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Political Motivation Contemplated in Slaying of Chicago Sikh: Sikh Information Centre

August 20, 2015 | By

Peoria, IL, USA (Sikh Information Centre): Family of Satwinder Singh Bhola (53), who was found stabbed to death in the parking lot of his Peoria, Illinois apartment complex shortly after midnight on Monday, are questioning whether his murder could be related to his father-in-law’s internationally-recognized hunger-strike protest in India.

Bhola was the son-in-law of Surat Singh Khalsa (83), a U.S. permanent resident who has been on hunger-strike in Punjab, India since January 16 to demand release of Sikh political prisoners. His wife, Sarvarinder Kaur, just returned to her home in Illinois on August 5 after spending several months in Punjab ministering to Khalsa and serving as his spokesperson. As of Monday, Khalsa’s official Facebook page states: “This is believed to be an act of Indian agencies to force Bapu Surat Singh to give up his peaceful hunger-strike.”

Satwinder Singh Bhola [File Photo]

Satwinder Singh Bhola [File Photo]

“Satwinder Singh was closer to me than my own son,” says Khalsa about the murder, “but closer still are those Sikhs languishing in prisons. This incident will not affect my resolve or determination for the cause to free Sikh political prisoners.”

Police have yet to identify any suspects, but robbery did not appear to be a factor as the local newspaper reported that Bhola, a convenience store owner who was returning from work, “had more than $2,000 cash in his pocket and other financial items like a blank check that were not taken during the deadly encounter.” He suffered multiple stab wounds, including one to the neck which appeared to be the fatal blow, perhaps implying the attacker’s intent was to kill.

Sikh community leader Bhajan Singh remarks, “My heart is filled with sorrow at this bizarre and bizarrely timed tragedy.” Singh, founder of US-based NGO Sikh Information Centre, urges Peoria police to investigate every possible angle of the case, including potential international dimensions. “While Khalsa’s son-in-law was murdered here in the U.S., his son, Ravinderjit, has personally communicated to me that he is receiving death threats while at his father’s side in India,” says Singh.

He continues: “Surat Singh Khalsa’s protest movement has sustained irreparable damage after the brutal murder of his son-in-law, Satwinder. The culprit, whoever it is, must be apprehended, but his killing appears to possess the fingerprints of agents provocateurs. Such is well within the realm of possibility as the Indian State has notoriously orchestrated false flags, bombings, and assassinations of dissenters. Absolutely the only people that benefit, and greatly so, are the Punjabi and Indian governments who have been deeply embarrassed by the international attention paid to Bapuji’s hunger-strike.”

The ruling party of Punjab, Shiromani Akali Dal (Badal), has faced strong criticism from Khalsa and his family for reacting to his peaceful protest by repeatedly arresting the 83-year-old man. His son, Ravinderjit Singh, a U.S. citizen from Northern California, was also arrested, held without trial for nearly two months, and beaten in custody. Their treatment prompted nine U.S. congressional representatives to request Secretary of State John Kerry’s intervention.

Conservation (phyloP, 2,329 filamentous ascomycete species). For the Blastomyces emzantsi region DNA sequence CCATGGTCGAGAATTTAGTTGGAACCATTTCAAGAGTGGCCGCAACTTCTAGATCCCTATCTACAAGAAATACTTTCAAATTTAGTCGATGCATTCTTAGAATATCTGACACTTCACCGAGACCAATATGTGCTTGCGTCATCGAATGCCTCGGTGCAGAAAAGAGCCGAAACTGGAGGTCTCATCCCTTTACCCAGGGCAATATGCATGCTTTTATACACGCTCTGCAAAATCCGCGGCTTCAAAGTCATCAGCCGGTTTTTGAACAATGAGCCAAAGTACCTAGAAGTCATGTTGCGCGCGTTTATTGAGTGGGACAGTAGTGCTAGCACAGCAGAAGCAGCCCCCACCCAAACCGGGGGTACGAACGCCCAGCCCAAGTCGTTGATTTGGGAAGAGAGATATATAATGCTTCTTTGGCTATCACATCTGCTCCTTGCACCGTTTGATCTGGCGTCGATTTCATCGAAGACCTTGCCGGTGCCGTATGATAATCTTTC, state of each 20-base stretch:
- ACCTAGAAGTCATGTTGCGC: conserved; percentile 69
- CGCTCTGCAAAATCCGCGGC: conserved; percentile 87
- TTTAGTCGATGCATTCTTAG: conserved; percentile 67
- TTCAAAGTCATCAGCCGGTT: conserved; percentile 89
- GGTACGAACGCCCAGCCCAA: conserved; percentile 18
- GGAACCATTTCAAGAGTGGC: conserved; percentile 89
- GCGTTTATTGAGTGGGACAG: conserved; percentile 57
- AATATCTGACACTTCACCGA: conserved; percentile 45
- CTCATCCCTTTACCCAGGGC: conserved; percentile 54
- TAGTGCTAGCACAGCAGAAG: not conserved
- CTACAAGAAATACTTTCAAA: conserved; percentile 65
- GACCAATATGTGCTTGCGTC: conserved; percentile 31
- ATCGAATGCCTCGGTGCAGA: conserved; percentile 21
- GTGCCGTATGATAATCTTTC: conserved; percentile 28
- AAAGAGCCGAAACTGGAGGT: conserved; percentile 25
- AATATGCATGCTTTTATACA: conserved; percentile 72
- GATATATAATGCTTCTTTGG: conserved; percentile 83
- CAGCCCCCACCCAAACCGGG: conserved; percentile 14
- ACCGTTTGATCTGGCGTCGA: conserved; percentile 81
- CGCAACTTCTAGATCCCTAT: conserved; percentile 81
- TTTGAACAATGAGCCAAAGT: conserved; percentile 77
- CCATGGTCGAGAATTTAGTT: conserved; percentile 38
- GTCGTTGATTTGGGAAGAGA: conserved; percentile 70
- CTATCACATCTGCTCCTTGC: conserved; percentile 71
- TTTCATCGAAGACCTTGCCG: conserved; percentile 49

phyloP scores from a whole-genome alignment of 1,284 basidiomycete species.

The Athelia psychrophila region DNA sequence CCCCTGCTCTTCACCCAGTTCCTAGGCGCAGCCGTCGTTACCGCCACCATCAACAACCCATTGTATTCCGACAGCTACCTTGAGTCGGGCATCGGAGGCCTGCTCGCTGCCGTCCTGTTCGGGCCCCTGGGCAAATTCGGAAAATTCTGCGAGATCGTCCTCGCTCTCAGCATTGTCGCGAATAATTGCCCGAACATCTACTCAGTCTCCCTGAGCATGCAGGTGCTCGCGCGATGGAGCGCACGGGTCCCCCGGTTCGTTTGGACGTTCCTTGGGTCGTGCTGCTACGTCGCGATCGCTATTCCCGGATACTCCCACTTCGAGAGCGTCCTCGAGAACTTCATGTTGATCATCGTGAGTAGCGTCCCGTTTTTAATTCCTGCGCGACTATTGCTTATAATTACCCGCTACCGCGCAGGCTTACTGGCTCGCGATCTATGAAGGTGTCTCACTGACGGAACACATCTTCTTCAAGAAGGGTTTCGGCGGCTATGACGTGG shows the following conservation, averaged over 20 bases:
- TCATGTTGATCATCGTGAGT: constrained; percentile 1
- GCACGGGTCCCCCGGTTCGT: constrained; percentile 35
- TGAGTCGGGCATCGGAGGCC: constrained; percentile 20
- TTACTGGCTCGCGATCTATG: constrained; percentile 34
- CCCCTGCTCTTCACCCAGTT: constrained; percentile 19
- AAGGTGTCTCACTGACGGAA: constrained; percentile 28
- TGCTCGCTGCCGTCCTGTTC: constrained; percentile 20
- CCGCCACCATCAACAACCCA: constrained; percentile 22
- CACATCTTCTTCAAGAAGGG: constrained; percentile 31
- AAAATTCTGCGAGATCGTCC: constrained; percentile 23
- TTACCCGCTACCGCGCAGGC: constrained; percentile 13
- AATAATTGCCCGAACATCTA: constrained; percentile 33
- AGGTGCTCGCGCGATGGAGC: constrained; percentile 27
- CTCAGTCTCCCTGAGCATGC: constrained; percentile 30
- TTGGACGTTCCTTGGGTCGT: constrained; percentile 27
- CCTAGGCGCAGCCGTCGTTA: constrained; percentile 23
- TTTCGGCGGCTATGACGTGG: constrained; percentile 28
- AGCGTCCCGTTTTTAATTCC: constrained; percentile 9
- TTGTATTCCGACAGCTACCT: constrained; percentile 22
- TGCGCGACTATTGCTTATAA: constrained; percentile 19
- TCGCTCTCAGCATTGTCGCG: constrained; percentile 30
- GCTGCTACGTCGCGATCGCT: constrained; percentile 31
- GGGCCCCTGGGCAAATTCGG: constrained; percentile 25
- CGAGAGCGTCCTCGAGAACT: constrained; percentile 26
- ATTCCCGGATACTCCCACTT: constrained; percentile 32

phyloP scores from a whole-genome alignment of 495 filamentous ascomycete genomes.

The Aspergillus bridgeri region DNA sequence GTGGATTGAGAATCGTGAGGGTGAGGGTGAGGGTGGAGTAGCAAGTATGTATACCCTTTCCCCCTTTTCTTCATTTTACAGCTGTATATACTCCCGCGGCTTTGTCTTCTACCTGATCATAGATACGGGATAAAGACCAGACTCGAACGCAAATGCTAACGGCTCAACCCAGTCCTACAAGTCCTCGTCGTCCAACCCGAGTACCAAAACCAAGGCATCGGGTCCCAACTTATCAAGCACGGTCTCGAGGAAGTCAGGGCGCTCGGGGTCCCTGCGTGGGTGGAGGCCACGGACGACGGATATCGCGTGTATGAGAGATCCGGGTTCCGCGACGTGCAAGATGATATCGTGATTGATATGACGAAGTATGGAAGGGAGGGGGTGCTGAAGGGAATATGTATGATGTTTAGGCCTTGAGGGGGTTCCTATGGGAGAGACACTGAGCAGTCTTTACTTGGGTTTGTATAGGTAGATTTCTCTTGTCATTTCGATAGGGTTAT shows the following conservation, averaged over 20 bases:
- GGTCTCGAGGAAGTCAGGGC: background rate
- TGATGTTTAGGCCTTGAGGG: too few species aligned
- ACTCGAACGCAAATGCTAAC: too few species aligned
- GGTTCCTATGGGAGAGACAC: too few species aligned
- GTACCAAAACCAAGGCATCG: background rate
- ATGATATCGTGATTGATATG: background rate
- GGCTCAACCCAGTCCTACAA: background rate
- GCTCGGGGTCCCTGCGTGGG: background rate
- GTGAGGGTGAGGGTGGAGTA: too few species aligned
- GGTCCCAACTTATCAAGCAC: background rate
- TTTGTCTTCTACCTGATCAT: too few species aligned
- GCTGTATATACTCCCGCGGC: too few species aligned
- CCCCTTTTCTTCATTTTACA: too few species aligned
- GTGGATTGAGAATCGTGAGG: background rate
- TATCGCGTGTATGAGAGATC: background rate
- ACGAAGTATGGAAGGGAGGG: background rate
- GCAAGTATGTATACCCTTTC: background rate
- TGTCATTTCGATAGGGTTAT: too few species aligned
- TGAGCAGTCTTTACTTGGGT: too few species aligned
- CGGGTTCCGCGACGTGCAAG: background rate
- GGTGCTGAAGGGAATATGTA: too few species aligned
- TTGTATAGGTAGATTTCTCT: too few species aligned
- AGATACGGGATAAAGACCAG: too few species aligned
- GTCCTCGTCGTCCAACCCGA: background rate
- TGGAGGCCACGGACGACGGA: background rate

In June, Congresswoman Zoe Lofgren (San Jose) even delivered formal remarks to the House of Representatives, asking her colleagues to “honor the struggle of many political prisoners in India today, including Mr. Surat Singh Khalsa.”

Meanwhile, the SAD party was recently protested during a public relations tour of North America; in New York City, for instance, Punjab’s Minister of Non-Resident Indian (NRI) Affairs Tota Singh was struck by a shoe derisively hurled by an angry Punjabi-American.

Meanwhile, Indian diaspora have cheered legislators in Canada and the United Kingdom for joining U.S. Congress in speaking out about Khalsa. A UK Parliament motion backed by 21 MPs “calls for the release of multiple political prisoners who are held by the Indian state.” Last month, Canada’s NDP and Liberal parties both issued statements praising Khalsa. Calling him a “peaceful protester,” the NDP’s July 24 statement noted that “the Punjabi-Canadian community has expressed concern abut the situation of political prisoners in India” and asks the Foreign Affairs Minister to “raise these cases with the government of India.”

“I grieve for Bapuji’s daughter, Bhanji Sarvarinder Kaur, and the incredible pain she and her entire family must be feeling right now,” says Fr. Joshua Lickter, an Anglican priest who has spent the past few months advocating for Khalsa in California. “I pray that she and her family would be comforted in their time of sorrow and that whomever is responsible for this horrific act would be apprehended and brought to justice.” Expressing suspicion over the motive behind Satwinder’s killing, he notes: “The details surrounding his murder strongly suggest a connection between his death and his family’s peaceful protests against the Indian government.”

Satwinder Singh Bhola leaves behind his wife, Sarvarinder, and three children. Like his father-in-law, Bhola came to the United States as a refugee from political and religious persecution in India.

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